Saturday, April 25, 2015

HAPPYISH Will Make You Happy-ish

Article originally written for Seat42F.

Thomas Paine was one of our Founding Fathers who inspired revolution against Great Britain. Thomas Payne was a bookseller and publisher, not all the important in the grand scheme of things, but still remembered with a small paragraph on Wikipedia. Thom Payne (Steve Coogan, Philomena) is a little bit of both, an insignificant man who is becoming obsolete, but bristles at the thought and really doesn’t want to let it happen. Showtime’s new half-hour dramedy, HAPPYISH, is his story.

As HAPPYISH begins, Thom is turning 44, not old enough to be an executive like his boss, Jonathan (Bradley Whitford, The West Wing, Trophy Wife), nor is he young enough to be into the social media scene, like the young Norwegians who just bought the advertising company Thom works for. The latter would like to force him, in the nicest way possible, to adapt to their mindset, but Thom just doesn’t want any of it. He’d rather write a book or rant about how things used to be.

It seems likely that Thom’s story will ring rather familiar to viewers of a certain age. Many people may keep themselves from flying off the handle as Thom does, but it has to be frustrating to be asked to keep up with a rapidly changing world on top of everything else going on in one’s life. Thom is married with a young child; he doesn’t have time to be accustomed to twitter, and justifiably thinking it is stupid, why should he? But that’s the position he is in for his career, and one has to keep paddling or drown.

Thom’s home life doesn’t make things much easier. His wife, Lee (Kathryn Hahn, Parks and Recreation), is loving, but not all that satisfied with the way Thom’s ED pills and antidepressants interact, making them less effective. His son, Julius (Sawyer Shipman, Adult Beginners), isn’t a bad kid, but he’s young enough that he still needs a lot of attention from his parents. Neither of them are obstacles per se, Thom glad to have them in his life, but they certainly divide his attention.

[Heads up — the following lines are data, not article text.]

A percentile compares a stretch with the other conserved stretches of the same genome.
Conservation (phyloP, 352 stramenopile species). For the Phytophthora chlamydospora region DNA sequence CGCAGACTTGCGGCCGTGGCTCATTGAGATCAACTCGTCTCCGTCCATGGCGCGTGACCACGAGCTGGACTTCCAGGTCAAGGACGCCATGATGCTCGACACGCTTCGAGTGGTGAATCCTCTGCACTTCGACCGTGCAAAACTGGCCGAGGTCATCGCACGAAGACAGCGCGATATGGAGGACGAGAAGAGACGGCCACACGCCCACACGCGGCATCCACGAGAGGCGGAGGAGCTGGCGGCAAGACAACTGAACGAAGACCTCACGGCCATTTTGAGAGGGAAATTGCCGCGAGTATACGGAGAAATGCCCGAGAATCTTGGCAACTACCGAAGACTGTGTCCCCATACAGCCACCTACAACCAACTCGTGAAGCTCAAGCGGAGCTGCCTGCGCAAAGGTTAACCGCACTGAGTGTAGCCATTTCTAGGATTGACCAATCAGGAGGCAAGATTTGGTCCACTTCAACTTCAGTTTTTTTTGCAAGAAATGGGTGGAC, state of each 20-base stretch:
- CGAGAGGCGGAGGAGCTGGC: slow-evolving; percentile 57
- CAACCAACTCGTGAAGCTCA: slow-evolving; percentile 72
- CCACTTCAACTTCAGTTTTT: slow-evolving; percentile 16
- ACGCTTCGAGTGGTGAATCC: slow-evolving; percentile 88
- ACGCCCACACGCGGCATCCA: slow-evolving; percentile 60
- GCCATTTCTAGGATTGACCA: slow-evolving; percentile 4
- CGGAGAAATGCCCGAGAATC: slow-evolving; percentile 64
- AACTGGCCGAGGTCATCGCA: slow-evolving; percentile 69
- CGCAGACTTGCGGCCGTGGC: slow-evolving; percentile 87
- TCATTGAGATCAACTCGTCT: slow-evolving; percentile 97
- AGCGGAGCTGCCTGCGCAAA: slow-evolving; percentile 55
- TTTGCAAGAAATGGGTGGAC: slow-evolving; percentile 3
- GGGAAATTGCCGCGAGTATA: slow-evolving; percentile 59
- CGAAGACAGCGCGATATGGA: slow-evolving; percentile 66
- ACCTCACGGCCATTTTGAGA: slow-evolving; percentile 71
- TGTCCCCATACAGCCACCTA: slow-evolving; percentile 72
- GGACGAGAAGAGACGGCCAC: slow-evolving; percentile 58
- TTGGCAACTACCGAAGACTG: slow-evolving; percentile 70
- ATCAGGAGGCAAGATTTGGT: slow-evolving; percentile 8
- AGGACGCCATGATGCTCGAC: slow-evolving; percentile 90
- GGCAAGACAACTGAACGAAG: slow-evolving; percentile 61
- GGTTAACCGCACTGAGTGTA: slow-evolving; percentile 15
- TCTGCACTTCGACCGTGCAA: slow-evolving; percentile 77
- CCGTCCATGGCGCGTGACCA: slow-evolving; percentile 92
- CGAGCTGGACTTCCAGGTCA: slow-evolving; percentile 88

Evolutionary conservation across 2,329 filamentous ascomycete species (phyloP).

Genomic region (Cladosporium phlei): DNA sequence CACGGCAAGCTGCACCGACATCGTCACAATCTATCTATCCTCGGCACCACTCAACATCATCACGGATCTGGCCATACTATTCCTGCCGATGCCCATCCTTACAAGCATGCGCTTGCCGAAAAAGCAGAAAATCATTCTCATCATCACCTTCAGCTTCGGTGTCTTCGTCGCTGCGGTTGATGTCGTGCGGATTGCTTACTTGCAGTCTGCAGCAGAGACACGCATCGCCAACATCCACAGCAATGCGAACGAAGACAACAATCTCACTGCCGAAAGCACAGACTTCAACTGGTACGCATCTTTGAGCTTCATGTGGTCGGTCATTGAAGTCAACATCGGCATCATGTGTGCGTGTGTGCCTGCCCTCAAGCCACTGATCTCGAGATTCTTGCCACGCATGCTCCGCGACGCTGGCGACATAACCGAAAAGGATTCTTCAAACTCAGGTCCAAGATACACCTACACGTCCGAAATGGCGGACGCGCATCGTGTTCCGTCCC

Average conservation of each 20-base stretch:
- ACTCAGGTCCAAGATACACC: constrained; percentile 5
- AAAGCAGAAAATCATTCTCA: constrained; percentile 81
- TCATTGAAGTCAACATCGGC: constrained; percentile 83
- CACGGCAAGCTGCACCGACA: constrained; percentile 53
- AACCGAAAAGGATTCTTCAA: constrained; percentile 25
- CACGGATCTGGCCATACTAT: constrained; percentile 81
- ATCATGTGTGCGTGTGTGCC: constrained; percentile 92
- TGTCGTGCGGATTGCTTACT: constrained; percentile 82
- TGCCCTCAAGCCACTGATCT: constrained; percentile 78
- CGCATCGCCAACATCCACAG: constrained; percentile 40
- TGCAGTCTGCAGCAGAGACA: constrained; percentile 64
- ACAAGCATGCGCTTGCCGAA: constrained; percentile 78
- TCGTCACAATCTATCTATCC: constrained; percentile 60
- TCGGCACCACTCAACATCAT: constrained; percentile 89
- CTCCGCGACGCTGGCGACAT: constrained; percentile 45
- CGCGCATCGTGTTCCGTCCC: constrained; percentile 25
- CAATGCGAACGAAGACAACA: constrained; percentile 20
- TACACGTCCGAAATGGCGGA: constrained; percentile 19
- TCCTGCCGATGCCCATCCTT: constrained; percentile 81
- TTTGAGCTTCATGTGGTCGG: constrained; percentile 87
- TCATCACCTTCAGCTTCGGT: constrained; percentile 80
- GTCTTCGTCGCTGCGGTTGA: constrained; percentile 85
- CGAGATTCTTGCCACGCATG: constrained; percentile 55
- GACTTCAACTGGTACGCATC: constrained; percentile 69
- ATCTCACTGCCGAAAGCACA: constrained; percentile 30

Despite all of the misery, HAPPYISH is very enjoyable. Part of that is the cast, which includes recurring players Carrie Preston (True Blood), Andre Royo (The Wire), Molly Price (Third Watch), and co-star Ellen Barkin (The New Normal). Hahn is absolutely fantastic, and the rest all make the proceedings more fun. Thom may be unhappy, but those around him aren’t always, and they are able to play off Thom’s broad actions well. It’s a really good group of players.

Seeing Coogan play the role, it’s hard to imagine Philip Seymour Hoffman as Thom, though Hoffman starred in the original pilot before his death. Coogan, as he must, completely owns the role and uses his talents to help shape the character. Coogan is a different type of actor than Hoffman was, and while HAPPYISH might have been good without Coogan, it would be a different show. I think this version is likely funnier. I’m glad, seeing the product, that Showtime decided to move forward with this project even after losing its star.

It’s funny that HAPPYISH premieres now, so soon after HBO’s Togetherness ended its freshman run. I feel like the two shows share a lot of DNA, having similar themes and quality. While Togetherness is more of an ensemble and HAPPYISH has a stronger, more singular lead, both capture an authentic spirit in a moment where they are especially relevant. I don’t know that both are needed on the air, but I’d be hard pressed to say one should be cancelled over the other.

HAPPYISH premieres Sunday, April 26th at 9:30 p.m. ET on Showtime.

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